INDIANAPOLIS — It’s hard to have expected much more out of the Seahawks in an opener that was as solid of an effort as any in the Pete Carroll era, especially considering playing on the road against a team that won 11 games last season and has similar aspirations this season.
Russell Wilson and the passing game thrived in the new-look offense, and the defense looked as good as it did at any time in the second half of last season.
It added up a 28-16 win over the Colts in which Seattle never led by fewer than 11 points in the second half.
Onto the grades:
It’s likewise hard to expect much more out of Russell Wilson than we got Sunday.
In his first game working with new coordinator Shane Waldron, Wilson threw fewer passes than at any time last season.
But he’s rarely thrown it better, completing 18 of 23 passes for 254 yards and four touchdowns.
He’s also rarely orchestrated the offense better, making several obvious checks at the line that resulted in big plays. He showed he can still run when he has to — his 11-yard scramble on third-and-nine on Seattle’s first scoring drive was an underrated play in the game.
For all but one play, Chris Carson looked like everyone hoped and expected he would in an offense that seems well suited for his skills.
And that one play — a fumble in the third quarter — seemed more the result of a really nice play by Indy standout linebacker Darius Leonard than anything else.
Carson finished with 91 yards on 16 carries and had three catches for 26, stats the team would take all year.
And this was not the way Rashaad Penny wanted to start a critical season for his career as he left late in the first half with a calf injury and did not return. Alex Collins was inactive, so that left the rest of the tailback duties not filled by Carson to DeeJay Dallas and Travis Homer, who each saw some snaps in the second half.
For a while, you wondered if this offense was forgetting its receivers.
But when the game was over, Tyler Lockett and DK Metcalf had pretty typical-looking games combining for eight receptions for 160 yards and three TDs — Lockett leading the way with four for 100 and two first-half TDs and Metcalf with four for 60, all in the second half.
Second-round pick Dee Eskridge also showed some encouraging signs with two runs for 22 yards — a wrinkle of the Waldron offense in which he could really thrive — and one catch for 6 yards before suffering a concussion.
You wanted more tight ends in the offense, you got it.
Tight ends Gerald Everett and Will Dissly combined for five receptions for 57 yards with Everett getting a 9-yard TD in the first half.
Tyler Mabry also got some snaps and seemed to hold up well blocking.
A solid day all around considering going against a decent defensive front.
Wilson was sacked three times, but one was more the result of coverage as Wilson scrambled on a roll out and kept the ball when he couldn’t find anyone open.
And the running game was efficient with 140 yards on 27 carries.
The Seahawks rotated some at center with Ethan Pocic and Kyle Fuller.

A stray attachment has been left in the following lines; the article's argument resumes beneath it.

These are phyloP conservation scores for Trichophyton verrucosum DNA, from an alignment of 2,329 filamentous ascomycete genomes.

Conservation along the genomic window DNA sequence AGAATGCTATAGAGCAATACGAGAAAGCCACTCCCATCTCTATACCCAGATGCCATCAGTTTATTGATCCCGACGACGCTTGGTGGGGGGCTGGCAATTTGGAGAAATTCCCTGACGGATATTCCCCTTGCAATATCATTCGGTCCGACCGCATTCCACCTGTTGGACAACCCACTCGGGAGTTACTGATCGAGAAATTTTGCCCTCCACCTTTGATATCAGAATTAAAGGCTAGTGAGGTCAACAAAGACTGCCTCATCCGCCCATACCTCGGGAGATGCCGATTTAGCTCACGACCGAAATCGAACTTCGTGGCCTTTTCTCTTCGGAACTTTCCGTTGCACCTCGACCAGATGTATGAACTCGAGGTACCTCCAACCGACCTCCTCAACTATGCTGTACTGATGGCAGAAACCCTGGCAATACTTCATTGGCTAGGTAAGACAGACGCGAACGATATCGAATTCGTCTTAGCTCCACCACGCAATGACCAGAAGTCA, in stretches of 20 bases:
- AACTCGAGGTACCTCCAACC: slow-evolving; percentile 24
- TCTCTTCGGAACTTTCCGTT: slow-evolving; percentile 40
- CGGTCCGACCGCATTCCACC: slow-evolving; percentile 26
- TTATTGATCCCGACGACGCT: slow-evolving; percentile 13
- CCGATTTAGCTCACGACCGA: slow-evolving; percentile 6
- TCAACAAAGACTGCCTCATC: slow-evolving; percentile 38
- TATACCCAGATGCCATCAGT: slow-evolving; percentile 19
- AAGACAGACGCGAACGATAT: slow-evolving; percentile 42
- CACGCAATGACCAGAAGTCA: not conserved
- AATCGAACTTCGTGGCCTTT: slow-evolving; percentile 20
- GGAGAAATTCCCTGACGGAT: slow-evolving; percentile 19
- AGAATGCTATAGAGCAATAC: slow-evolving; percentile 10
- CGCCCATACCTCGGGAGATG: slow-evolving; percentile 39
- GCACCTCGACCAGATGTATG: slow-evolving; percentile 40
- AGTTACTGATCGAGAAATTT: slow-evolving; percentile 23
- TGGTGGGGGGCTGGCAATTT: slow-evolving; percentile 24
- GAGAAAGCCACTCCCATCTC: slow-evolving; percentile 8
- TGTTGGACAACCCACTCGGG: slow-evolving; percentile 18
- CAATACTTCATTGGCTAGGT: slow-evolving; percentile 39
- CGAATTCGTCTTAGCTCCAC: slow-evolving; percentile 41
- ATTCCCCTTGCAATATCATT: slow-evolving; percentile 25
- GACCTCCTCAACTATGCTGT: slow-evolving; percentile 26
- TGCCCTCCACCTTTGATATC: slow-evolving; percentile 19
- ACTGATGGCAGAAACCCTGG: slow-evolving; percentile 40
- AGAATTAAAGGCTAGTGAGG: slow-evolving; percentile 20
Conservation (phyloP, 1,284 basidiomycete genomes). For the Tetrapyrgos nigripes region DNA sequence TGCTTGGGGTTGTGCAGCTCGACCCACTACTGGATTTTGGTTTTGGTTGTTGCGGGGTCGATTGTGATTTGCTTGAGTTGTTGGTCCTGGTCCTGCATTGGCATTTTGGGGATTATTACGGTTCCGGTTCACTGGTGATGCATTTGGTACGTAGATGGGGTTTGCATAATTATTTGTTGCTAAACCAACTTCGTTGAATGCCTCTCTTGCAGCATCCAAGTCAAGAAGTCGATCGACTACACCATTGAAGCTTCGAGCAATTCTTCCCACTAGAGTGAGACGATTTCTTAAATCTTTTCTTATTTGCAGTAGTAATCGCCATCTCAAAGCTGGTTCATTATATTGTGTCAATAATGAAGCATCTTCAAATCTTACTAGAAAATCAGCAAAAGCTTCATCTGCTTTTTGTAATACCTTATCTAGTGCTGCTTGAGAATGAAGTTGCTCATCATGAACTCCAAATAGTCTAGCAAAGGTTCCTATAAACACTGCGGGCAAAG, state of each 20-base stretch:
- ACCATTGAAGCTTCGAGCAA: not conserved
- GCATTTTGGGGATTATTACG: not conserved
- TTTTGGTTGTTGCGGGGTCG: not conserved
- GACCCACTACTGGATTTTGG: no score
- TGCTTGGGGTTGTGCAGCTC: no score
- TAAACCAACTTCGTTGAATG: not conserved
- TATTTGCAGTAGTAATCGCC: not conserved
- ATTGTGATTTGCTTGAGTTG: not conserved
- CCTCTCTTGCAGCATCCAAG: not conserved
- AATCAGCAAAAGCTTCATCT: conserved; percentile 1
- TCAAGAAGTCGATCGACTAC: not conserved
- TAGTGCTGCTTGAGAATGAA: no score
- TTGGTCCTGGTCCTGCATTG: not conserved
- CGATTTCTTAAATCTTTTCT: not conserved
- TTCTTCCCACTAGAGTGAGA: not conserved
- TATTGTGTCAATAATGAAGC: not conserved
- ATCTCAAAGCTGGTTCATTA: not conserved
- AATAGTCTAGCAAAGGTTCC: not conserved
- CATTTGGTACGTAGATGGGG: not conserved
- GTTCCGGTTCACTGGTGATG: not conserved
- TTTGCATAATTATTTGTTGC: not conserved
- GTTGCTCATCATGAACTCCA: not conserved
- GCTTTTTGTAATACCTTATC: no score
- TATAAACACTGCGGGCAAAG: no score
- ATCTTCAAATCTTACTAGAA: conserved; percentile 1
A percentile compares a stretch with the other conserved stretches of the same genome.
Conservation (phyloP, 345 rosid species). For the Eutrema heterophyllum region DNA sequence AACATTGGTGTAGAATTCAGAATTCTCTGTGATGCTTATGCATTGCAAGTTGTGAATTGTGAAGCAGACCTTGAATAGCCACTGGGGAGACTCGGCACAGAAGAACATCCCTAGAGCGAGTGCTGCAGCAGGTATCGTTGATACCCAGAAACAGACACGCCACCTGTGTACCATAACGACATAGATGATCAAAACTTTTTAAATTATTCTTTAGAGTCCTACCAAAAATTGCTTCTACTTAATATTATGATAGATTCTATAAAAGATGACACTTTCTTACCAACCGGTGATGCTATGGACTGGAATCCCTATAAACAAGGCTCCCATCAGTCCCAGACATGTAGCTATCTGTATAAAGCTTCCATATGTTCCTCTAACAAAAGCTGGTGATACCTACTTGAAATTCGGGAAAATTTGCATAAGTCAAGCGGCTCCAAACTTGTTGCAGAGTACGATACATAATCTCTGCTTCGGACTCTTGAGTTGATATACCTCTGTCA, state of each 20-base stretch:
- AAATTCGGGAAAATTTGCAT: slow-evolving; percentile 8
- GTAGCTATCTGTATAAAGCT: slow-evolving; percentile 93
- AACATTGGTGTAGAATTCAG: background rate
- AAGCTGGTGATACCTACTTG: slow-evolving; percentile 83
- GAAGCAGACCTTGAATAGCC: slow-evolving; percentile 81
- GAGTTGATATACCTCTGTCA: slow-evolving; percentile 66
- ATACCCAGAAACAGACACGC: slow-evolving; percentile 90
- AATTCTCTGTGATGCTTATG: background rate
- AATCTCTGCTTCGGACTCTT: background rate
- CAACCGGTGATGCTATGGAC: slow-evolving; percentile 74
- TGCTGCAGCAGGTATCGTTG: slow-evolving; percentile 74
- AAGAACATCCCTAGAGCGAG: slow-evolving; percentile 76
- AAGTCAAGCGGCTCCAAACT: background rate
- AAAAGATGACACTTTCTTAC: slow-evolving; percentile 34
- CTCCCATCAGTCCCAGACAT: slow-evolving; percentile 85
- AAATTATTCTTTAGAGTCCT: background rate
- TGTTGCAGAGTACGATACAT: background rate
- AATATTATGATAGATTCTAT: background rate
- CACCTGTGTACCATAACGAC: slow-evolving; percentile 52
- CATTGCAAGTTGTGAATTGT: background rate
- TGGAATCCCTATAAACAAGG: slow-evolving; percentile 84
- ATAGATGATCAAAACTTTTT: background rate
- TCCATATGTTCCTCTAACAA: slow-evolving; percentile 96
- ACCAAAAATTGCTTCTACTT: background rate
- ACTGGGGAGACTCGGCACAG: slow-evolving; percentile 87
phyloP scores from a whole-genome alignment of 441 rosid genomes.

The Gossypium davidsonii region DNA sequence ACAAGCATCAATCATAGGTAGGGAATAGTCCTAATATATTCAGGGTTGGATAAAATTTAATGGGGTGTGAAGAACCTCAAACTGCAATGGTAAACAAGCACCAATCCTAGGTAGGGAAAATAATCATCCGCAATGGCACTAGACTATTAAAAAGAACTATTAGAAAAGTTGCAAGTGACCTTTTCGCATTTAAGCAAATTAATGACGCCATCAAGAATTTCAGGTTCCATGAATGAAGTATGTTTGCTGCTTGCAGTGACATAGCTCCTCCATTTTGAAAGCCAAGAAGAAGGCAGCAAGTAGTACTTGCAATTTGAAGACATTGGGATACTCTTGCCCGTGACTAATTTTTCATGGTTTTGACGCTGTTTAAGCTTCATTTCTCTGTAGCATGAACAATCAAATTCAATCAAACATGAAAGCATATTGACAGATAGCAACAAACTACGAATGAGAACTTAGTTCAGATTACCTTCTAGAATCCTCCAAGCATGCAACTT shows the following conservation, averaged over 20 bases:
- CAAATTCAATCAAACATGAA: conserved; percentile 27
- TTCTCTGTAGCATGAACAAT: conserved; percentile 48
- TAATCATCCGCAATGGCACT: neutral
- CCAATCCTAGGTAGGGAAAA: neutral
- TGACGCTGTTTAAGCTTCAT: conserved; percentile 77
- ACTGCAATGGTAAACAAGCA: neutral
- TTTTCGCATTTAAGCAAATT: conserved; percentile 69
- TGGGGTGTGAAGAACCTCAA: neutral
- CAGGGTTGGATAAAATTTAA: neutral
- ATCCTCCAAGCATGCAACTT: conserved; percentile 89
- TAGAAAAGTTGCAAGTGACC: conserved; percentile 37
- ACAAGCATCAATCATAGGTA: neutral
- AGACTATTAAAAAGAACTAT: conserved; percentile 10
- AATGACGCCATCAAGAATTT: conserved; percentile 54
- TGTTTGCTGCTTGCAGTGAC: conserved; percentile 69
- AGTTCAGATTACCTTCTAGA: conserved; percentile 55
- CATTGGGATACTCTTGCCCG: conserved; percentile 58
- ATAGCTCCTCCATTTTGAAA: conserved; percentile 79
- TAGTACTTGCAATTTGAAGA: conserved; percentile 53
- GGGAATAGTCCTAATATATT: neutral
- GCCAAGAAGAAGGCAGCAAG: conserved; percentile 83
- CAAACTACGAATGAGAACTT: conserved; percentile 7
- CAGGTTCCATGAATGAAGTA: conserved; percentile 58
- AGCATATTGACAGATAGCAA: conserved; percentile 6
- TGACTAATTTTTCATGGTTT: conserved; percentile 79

Seattle had to punt after each of Pocic’s first two series, the second of which ended on a sack by DeForest Buckner, who beat Pocic on the play.
The defensive line might have been the underrated star of the game.
The Seahawks had three sacks and 10 quarterback hits and seemed to bring blitzes less as the game wore on, content that the line could get the pressure needed.
Rasheem Green, continuing his strong preseason, broke through for Seattle’s first sack of the season and had a hit on Carson Wentz on Indy’s final drive of the second quarter. He also batted down a pass in the fourth quarter after the Colts reached Seattle’s 26.
Benson Mayowa also had a sack and two QB hits.
And Carlos Dunlap broke through for a sack of Wentz on a two-point attempt when Indy scored with 2:08 to play.
The interior linemen also get high marks for the job Seattle did on Indy’s vaunted rushing attack, especially Bryan Mone, who finished with five tackles.
The Colts got 26 yards rushing on seven carries by running backs on their first drive, then had just 64 on 19 the rest of the game.
There was some shaky play on the first drive as the Colts moved 67 yards for a field goal and then 68 yards for a TD on their third. But Seattle tightened things up after that, with Bobby Wagner finishing with a typical-looking game with 12 tackles and a pass defense. Jordyn Brooks, in his first game as the full-time weakside linebacker, added eight tackles.
And Darrell Taylor, in his first NFL game, had maybe the play of the game with his fourth-down sack of Wentz at the 18 in the fourth quarter.
The much-maligned cornerbacks must have done a lot right considering the Colts had just 10 points until the waning moments and no pass play of longer than 24 yards.
D.J. Reed came up with the recovery on a fourth-down fumble in the third quarter, and Tre Flowers’ name wasn’t heard too much — generally a good thing for a cornerback.
As Carroll had hinted, Ugo Amadi and Marquise Blair rotated playing nickel, with Amadi getting the call on the first series.
Michael Dickson quietly pinned three of his four punts inside the 20, critical during the second-half stage when the Seahawks offense stalled some. And Dallas had a sure recovery of an onside kick late.